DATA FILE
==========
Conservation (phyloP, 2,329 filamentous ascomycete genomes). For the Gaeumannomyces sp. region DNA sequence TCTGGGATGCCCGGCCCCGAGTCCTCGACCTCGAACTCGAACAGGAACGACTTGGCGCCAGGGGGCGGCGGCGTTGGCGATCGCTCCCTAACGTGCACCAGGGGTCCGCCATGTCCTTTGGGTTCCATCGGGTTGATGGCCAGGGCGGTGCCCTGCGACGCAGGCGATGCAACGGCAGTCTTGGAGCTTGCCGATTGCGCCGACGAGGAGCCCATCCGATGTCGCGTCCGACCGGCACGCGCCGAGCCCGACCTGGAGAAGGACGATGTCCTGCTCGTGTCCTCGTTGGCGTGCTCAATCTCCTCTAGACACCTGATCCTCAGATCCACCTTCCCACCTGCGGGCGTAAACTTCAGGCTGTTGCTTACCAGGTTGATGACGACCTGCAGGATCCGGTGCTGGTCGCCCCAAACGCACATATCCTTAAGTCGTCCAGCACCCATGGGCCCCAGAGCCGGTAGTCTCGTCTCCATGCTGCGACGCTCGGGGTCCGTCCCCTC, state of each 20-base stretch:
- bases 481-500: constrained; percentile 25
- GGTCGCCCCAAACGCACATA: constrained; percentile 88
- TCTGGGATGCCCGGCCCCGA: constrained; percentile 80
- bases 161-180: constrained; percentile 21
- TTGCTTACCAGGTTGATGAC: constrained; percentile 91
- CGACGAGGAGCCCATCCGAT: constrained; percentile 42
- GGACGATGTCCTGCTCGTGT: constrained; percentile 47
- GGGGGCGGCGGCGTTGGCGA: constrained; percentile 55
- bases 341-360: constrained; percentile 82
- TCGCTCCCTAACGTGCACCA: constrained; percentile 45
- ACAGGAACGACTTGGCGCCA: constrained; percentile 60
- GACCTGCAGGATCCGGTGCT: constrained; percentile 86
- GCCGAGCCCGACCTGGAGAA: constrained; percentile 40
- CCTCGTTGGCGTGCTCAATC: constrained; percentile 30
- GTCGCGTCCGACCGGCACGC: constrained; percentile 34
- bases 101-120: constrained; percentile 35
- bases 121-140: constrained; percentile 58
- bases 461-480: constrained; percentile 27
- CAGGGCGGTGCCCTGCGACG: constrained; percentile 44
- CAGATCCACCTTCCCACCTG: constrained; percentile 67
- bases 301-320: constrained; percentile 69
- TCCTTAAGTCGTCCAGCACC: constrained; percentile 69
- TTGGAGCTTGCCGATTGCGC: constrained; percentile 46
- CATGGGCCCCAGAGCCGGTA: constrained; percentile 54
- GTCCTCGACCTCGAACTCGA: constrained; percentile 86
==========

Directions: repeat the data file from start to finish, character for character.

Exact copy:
Conservation (phyloP, 2,329 filamentous ascomycete genomes). For the Gaeumannomyces sp. region DNA sequence TCTGGGATGCCCGGCCCCGAGTCCTCGACCTCGAACTCGAACAGGAACGACTTGGCGCCAGGGGGCGGCGGCGTTGGCGATCGCTCCCTAACGTGCACCAGGGGTCCGCCATGTCCTTTGGGTTCCATCGGGTTGATGGCCAGGGCGGTGCCCTGCGACGCAGGCGATGCAACGGCAGTCTTGGAGCTTGCCGATTGCGCCGACGAGGAGCCCATCCGATGTCGCGTCCGACCGGCACGCGCCGAGCCCGACCTGGAGAAGGACGATGTCCTGCTCGTGTCCTCGTTGGCGTGCTCAATCTCCTCTAGACACCTGATCCTCAGATCCACCTTCCCACCTGCGGGCGTAAACTTCAGGCTGTTGCTTACCAGGTTGATGACGACCTGCAGGATCCGGTGCTGGTCGCCCCAAACGCACATATCCTTAAGTCGTCCAGCACCCATGGGCCCCAGAGCCGGTAGTCTCGTCTCCATGCTGCGACGCTCGGGGTCCGTCCCCTC, state of each 20-base stretch:
- bases 481-500: constrained; percentile 25
- GGTCGCCCCAAACGCACATA: constrained; percentile 88
- TCTGGGATGCCCGGCCCCGA: constrained; percentile 80
- bases 161-180: constrained; percentile 21
- TTGCTTACCAGGTTGATGAC: constrained; percentile 91
- CGACGAGGAGCCCATCCGAT: constrained; percentile 42
- GGACGATGTCCTGCTCGTGT: constrained; percentile 47
- GGGGGCGGCGGCGTTGGCGA: constrained; percentile 55
- bases 341-360: constrained; percentile 82
- TCGCTCCCTAACGTGCACCA: constrained; percentile 45
- ACAGGAACGACTTGGCGCCA: constrained; percentile 60
- GACCTGCAGGATCCGGTGCT: constrained; percentile 86
- GCCGAGCCCGACCTGGAGAA: constrained; percentile 40
- CCTCGTTGGCGTGCTCAATC: constrained; percentile 30
- GTCGCGTCCGACCGGCACGC: constrained; percentile 34
- bases 101-120: constrained; percentile 35
- bases 121-140: constrained; percentile 58
- bases 461-480: constrained; percentile 27
- CAGGGCGGTGCCCTGCGACG: constrained; percentile 44
- CAGATCCACCTTCCCACCTG: constrained; percentile 67
- bases 301-320: constrained; percentile 69
- TCCTTAAGTCGTCCAGCACC: constrained; percentile 69
- TTGGAGCTTGCCGATTGCGC: constrained; percentile 46
- CATGGGCCCCAGAGCCGGTA: constrained; percentile 54
- GTCCTCGACCTCGAACTCGA: constrained; percentile 86